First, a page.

Saudi army artillery fire shells towards Houthi positions from the Saudi border with Yemen April 13, 2015. .
(photo credit: REUTERS)
Arms sold by the United States to Saudi Arabia have been passed on to extremist groups in Yemen and have even landed in the hands of Iranian-backed rebels, potentially exposing sensitive information to the Iranian regime, an investigative report by CNN revealed on Monday.
The findings show that Saudi Arabia has violated US agreements about transferring such weapons.
The weapons were transferred directly by the Saudi government and its coalition partners to groups waging war on its behalf to push the Iranian-backed Houthi rebels
out of Yemen, which has been torn apart by the struggle for power since 2015.
The investigation found that guns, anti-tank missiles, armored vehicles, heat-seeking lasers and artillery are all being traded on the black market in Yemen, with little accountability over who acquires these weapons.
Among others, al-Qaeda in the Arabian Peninsula (AQAP) now counts US-produced armored vehicles of the Oshkosh brand among its inventory. AQAP is considered a terrorist organization by the US, yet it fights alongside Saudi-backed militias in Yemen and belongs to the coalition-supported 35th Brigade of the Yemeni army.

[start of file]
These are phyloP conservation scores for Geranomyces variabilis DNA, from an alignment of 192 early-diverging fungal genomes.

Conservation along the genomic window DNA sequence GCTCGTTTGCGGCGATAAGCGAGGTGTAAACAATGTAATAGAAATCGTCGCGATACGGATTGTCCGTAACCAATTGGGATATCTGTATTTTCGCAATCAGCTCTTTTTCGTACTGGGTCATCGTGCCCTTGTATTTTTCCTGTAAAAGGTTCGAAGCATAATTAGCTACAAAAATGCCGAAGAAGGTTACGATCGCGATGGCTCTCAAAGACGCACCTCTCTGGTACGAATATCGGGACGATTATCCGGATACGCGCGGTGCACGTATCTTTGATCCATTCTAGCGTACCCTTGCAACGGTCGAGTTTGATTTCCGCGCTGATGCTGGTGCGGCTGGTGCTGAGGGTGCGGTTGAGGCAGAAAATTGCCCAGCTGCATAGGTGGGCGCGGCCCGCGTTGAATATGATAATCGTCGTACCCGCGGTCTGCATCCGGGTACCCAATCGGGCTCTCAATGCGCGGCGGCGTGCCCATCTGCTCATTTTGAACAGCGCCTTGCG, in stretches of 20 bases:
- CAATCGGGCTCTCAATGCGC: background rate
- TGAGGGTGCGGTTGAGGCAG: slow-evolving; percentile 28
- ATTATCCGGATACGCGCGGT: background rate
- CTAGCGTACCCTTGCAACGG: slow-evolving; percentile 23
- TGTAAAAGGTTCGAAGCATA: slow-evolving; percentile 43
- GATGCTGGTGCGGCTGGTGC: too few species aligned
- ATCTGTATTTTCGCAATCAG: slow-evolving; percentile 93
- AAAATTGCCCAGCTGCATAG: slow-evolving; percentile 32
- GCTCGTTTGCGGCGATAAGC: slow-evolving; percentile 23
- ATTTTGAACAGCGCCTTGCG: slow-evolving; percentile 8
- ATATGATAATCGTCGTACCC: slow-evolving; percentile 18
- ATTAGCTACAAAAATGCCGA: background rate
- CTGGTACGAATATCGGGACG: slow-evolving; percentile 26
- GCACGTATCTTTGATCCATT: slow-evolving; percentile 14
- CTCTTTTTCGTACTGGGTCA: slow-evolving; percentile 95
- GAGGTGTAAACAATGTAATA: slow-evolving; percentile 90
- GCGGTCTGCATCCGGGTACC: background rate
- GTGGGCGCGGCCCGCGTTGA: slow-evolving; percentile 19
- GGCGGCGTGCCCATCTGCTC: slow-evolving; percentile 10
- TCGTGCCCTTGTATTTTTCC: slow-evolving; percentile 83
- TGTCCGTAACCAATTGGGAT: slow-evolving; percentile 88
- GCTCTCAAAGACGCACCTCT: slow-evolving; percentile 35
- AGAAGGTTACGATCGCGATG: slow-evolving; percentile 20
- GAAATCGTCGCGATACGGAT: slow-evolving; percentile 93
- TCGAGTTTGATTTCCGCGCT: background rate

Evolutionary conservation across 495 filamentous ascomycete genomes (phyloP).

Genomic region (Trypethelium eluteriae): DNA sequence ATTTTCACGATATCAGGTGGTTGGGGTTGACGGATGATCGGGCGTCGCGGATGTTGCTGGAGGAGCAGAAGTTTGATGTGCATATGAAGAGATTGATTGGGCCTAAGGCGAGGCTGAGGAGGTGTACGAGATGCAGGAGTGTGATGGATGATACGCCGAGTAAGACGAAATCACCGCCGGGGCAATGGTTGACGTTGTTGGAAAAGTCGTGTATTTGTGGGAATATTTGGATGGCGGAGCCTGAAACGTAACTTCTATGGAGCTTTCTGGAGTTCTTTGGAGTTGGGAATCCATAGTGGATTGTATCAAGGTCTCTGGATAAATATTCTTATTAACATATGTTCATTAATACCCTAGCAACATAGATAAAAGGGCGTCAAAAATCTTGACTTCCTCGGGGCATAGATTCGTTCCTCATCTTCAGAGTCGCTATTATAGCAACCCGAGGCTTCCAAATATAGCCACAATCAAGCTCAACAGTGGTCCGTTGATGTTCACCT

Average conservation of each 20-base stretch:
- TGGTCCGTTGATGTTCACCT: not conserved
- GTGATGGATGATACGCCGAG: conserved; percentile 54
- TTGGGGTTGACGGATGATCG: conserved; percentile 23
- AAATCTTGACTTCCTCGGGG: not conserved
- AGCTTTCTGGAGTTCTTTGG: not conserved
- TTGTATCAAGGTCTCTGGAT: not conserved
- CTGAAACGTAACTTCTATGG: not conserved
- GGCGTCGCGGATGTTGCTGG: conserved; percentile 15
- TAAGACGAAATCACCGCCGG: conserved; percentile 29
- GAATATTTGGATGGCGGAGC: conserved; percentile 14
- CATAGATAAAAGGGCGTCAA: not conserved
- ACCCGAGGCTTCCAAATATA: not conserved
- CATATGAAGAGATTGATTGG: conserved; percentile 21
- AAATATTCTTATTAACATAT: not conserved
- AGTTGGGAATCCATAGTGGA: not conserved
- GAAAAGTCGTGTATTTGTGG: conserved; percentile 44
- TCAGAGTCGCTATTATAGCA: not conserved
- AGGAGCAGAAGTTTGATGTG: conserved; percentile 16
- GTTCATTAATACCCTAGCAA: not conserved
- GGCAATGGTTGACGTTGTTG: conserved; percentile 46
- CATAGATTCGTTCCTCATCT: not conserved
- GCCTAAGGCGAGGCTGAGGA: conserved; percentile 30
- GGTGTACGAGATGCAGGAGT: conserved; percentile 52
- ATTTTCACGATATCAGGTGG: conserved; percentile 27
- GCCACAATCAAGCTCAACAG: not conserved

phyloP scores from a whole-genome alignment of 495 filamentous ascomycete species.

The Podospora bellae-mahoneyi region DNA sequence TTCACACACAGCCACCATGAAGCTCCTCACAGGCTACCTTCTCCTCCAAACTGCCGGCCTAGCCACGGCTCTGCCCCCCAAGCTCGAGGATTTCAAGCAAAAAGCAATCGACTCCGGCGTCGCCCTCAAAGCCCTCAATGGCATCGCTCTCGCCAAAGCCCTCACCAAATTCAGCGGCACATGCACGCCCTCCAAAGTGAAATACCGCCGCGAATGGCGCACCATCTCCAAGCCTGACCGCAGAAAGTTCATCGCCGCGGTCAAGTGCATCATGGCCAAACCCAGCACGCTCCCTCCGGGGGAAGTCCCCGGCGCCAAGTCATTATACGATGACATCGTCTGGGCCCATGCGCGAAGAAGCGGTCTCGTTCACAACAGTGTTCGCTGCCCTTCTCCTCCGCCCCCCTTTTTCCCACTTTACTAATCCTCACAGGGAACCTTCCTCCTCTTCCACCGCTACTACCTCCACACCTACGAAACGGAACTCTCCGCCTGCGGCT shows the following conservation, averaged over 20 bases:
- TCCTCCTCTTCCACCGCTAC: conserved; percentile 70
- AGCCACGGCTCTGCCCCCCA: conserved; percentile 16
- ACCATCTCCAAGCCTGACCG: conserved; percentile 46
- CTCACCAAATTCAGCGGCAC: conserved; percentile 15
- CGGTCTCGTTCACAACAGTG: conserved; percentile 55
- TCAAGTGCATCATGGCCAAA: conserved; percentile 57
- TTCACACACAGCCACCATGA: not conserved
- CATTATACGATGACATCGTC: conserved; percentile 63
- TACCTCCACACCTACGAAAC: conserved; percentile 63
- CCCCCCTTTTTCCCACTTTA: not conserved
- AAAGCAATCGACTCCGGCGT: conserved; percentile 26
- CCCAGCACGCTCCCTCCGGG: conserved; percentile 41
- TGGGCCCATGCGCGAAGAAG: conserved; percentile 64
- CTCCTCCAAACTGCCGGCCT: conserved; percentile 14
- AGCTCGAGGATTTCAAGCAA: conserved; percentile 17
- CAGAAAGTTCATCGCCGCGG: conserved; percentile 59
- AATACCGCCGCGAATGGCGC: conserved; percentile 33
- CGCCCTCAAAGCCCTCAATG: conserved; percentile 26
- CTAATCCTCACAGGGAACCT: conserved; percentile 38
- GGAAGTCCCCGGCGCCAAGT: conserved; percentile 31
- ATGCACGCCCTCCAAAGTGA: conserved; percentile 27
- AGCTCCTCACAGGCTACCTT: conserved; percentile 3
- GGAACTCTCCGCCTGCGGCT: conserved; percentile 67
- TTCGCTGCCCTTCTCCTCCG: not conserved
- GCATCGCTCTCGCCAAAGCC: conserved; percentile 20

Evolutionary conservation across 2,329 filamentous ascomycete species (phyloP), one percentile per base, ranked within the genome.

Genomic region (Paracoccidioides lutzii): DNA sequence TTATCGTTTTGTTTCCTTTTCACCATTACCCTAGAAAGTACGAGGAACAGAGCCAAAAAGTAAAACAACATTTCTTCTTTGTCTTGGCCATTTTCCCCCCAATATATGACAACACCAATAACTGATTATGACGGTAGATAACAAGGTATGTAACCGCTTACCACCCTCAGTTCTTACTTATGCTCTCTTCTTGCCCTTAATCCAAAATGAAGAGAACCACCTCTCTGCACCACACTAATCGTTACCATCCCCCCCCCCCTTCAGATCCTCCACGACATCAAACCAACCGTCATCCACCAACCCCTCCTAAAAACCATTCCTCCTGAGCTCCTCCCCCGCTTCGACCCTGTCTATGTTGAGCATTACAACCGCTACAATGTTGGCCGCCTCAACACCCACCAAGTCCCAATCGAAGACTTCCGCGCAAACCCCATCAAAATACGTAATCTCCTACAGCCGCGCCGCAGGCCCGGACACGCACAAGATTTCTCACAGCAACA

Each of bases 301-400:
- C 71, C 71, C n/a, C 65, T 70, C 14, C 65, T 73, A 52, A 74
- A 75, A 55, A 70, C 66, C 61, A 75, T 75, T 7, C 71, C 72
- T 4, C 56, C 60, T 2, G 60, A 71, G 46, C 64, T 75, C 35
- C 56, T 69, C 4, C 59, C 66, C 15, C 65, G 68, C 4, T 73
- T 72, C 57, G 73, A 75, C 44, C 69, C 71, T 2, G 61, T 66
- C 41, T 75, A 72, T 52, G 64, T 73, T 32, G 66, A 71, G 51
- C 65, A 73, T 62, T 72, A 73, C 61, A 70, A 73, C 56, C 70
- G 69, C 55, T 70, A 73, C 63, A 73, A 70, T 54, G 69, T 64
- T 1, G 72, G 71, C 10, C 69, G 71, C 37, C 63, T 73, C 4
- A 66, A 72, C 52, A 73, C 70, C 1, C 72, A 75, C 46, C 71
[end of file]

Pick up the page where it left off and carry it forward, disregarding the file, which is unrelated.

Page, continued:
But Iranian-supported militias fighting the coalition have also captured some of the military hardware, giving Iranian intelligence the opportunity to gain sensitive information on US military technology.
A member of the Preventative Security Force, a secret unit overseeing transfers of military technology to and from Tehran, confirmed to CNN that the Iranians have thoroughly inspected mine-resistant ambush-protected (MRAP) vehicles they had captured. This is particularly worrying to the US military because improvised explosive devices are the main cause of deaths of American troops in Afghanistan and Iraq.
Taking into account the inability to track all of the equipment that has been transferred to Saudi Arabia, the findings raise questions about whether the US administration can trust the kingdom to handle such important weaponry after it has become evident that they are handing out these arms in return for loyalty and influence.
American support for Saudi Arabia is at a recent low after the murder of Saudi journalist Jamal Khashoggi
last October caused outrage and led many voices inside Congress to call on US President Donald Trump to put an end to his friendly ties with the monarchy, a request the American president is not likely to heed.
In the wake of the Khashoggi scandal, Trump said it would be foolish to cancel the multi-billion dollar arms deals with Saudi Arabia.
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